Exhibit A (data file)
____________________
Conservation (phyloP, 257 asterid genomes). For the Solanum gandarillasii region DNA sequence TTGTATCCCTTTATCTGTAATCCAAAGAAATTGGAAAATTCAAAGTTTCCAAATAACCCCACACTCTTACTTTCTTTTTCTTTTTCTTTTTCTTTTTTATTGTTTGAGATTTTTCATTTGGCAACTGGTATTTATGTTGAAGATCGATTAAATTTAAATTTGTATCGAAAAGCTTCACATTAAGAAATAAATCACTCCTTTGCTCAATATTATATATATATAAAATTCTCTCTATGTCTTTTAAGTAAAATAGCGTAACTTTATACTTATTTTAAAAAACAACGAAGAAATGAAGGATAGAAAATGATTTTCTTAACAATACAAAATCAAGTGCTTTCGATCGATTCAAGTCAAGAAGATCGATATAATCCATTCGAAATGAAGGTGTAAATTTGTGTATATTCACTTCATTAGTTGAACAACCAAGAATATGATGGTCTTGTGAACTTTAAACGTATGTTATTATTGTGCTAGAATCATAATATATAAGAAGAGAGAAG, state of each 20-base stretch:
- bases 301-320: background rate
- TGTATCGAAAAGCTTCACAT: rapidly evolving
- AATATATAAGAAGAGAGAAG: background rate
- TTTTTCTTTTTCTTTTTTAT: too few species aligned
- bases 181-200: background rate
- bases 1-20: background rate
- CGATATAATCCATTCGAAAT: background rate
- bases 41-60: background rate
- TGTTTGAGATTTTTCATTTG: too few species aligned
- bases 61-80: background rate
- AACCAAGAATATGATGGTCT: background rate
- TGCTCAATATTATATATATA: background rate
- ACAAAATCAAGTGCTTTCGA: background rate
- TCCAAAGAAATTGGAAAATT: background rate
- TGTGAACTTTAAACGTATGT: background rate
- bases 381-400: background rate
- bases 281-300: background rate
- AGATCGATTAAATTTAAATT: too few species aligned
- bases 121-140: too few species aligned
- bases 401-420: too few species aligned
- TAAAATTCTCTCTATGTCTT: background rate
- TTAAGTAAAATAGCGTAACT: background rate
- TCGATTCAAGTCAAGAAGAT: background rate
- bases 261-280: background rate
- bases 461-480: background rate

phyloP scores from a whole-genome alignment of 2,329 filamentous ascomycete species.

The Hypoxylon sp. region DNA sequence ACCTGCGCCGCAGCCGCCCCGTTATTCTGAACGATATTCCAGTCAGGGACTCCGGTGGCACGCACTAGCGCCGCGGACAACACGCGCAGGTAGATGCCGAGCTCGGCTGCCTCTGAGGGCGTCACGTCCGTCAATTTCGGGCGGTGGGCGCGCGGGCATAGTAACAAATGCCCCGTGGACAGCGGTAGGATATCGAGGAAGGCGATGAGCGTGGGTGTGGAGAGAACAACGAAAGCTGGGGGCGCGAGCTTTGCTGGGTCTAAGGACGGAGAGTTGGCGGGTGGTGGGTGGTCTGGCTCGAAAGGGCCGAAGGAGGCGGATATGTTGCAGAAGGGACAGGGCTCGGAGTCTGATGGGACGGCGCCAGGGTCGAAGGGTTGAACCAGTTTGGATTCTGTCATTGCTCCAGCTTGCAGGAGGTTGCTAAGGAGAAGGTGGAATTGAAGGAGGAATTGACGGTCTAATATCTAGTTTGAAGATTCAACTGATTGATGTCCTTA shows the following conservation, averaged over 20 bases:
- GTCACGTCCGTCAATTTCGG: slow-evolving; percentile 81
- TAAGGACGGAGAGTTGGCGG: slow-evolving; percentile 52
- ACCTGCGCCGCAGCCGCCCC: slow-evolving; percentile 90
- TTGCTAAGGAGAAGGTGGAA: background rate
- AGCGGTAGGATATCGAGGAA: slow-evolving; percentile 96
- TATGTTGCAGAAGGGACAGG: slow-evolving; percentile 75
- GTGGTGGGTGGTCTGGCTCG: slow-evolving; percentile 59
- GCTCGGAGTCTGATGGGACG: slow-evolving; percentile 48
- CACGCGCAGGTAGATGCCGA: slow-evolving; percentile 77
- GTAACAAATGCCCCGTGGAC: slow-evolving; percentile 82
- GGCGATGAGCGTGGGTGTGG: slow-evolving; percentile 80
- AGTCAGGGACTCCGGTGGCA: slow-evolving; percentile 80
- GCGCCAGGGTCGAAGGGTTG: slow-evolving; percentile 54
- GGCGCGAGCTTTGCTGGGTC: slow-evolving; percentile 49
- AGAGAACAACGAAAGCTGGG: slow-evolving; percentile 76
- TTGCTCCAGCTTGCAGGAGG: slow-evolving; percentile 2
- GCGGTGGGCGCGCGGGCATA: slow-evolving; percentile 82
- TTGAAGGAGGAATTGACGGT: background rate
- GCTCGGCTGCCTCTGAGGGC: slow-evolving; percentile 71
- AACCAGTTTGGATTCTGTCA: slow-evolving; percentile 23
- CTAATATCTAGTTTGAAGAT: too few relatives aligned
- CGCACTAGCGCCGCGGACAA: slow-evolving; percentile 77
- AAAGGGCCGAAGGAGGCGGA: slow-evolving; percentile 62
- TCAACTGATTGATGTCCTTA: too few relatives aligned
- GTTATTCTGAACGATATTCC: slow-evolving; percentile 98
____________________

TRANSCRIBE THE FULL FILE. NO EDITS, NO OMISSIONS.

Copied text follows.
Conservation (phyloP, 257 asterid genomes). For the Solanum gandarillasii region DNA sequence TTGTATCCCTTTATCTGTAATCCAAAGAAATTGGAAAATTCAAAGTTTCCAAATAACCCCACACTCTTACTTTCTTTTTCTTTTTCTTTTTCTTTTTTATTGTTTGAGATTTTTCATTTGGCAACTGGTATTTATGTTGAAGATCGATTAAATTTAAATTTGTATCGAAAAGCTTCACATTAAGAAATAAATCACTCCTTTGCTCAATATTATATATATATAAAATTCTCTCTATGTCTTTTAAGTAAAATAGCGTAACTTTATACTTATTTTAAAAAACAACGAAGAAATGAAGGATAGAAAATGATTTTCTTAACAATACAAAATCAAGTGCTTTCGATCGATTCAAGTCAAGAAGATCGATATAATCCATTCGAAATGAAGGTGTAAATTTGTGTATATTCACTTCATTAGTTGAACAACCAAGAATATGATGGTCTTGTGAACTTTAAACGTATGTTATTATTGTGCTAGAATCATAATATATAAGAAGAGAGAAG, state of each 20-base stretch:
- bases 301-320: background rate
- TGTATCGAAAAGCTTCACAT: rapidly evolving
- AATATATAAGAAGAGAGAAG: background rate
- TTTTTCTTTTTCTTTTTTAT: too few species aligned
- bases 181-200: background rate
- bases 1-20: background rate
- CGATATAATCCATTCGAAAT: background rate
- bases 41-60: background rate
- TGTTTGAGATTTTTCATTTG: too few species aligned
- bases 61-80: background rate
- AACCAAGAATATGATGGTCT: background rate
- TGCTCAATATTATATATATA: background rate
- ACAAAATCAAGTGCTTTCGA: background rate
- TCCAAAGAAATTGGAAAATT: background rate
- TGTGAACTTTAAACGTATGT: background rate
- bases 381-400: background rate
- bases 281-300: background rate
- AGATCGATTAAATTTAAATT: too few species aligned
- bases 121-140: too few species aligned
- bases 401-420: too few species aligned
- TAAAATTCTCTCTATGTCTT: background rate
- TTAAGTAAAATAGCGTAACT: background rate
- TCGATTCAAGTCAAGAAGAT: background rate
- bases 261-280: background rate
- bases 461-480: background rate

phyloP scores from a whole-genome alignment of 2,329 filamentous ascomycete species.

The Hypoxylon sp. region DNA sequence ACCTGCGCCGCAGCCGCCCCGTTATTCTGAACGATATTCCAGTCAGGGACTCCGGTGGCACGCACTAGCGCCGCGGACAACACGCGCAGGTAGATGCCGAGCTCGGCTGCCTCTGAGGGCGTCACGTCCGTCAATTTCGGGCGGTGGGCGCGCGGGCATAGTAACAAATGCCCCGTGGACAGCGGTAGGATATCGAGGAAGGCGATGAGCGTGGGTGTGGAGAGAACAACGAAAGCTGGGGGCGCGAGCTTTGCTGGGTCTAAGGACGGAGAGTTGGCGGGTGGTGGGTGGTCTGGCTCGAAAGGGCCGAAGGAGGCGGATATGTTGCAGAAGGGACAGGGCTCGGAGTCTGATGGGACGGCGCCAGGGTCGAAGGGTTGAACCAGTTTGGATTCTGTCATTGCTCCAGCTTGCAGGAGGTTGCTAAGGAGAAGGTGGAATTGAAGGAGGAATTGACGGTCTAATATCTAGTTTGAAGATTCAACTGATTGATGTCCTTA shows the following conservation, averaged over 20 bases:
- GTCACGTCCGTCAATTTCGG: slow-evolving; percentile 81
- TAAGGACGGAGAGTTGGCGG: slow-evolving; percentile 52
- ACCTGCGCCGCAGCCGCCCC: slow-evolving; percentile 90
- TTGCTAAGGAGAAGGTGGAA: background rate
- AGCGGTAGGATATCGAGGAA: slow-evolving; percentile 96
- TATGTTGCAGAAGGGACAGG: slow-evolving; percentile 75
- GTGGTGGGTGGTCTGGCTCG: slow-evolving; percentile 59
- GCTCGGAGTCTGATGGGACG: slow-evolving; percentile 48
- CACGCGCAGGTAGATGCCGA: slow-evolving; percentile 77
- GTAACAAATGCCCCGTGGAC: slow-evolving; percentile 82
- GGCGATGAGCGTGGGTGTGG: slow-evolving; percentile 80
- AGTCAGGGACTCCGGTGGCA: slow-evolving; percentile 80
- GCGCCAGGGTCGAAGGGTTG: slow-evolving; percentile 54
- GGCGCGAGCTTTGCTGGGTC: slow-evolving; percentile 49
- AGAGAACAACGAAAGCTGGG: slow-evolving; percentile 76
- TTGCTCCAGCTTGCAGGAGG: slow-evolving; percentile 2
- GCGGTGGGCGCGCGGGCATA: slow-evolving; percentile 82
- TTGAAGGAGGAATTGACGGT: background rate
- GCTCGGCTGCCTCTGAGGGC: slow-evolving; percentile 71
- AACCAGTTTGGATTCTGTCA: slow-evolving; percentile 23
- CTAATATCTAGTTTGAAGAT: too few relatives aligned
- CGCACTAGCGCCGCGGACAA: slow-evolving; percentile 77
- AAAGGGCCGAAGGAGGCGGA: slow-evolving; percentile 62
- TCAACTGATTGATGTCCTTA: too few relatives aligned
- GTTATTCTGAACGATATTCC: slow-evolving; percentile 98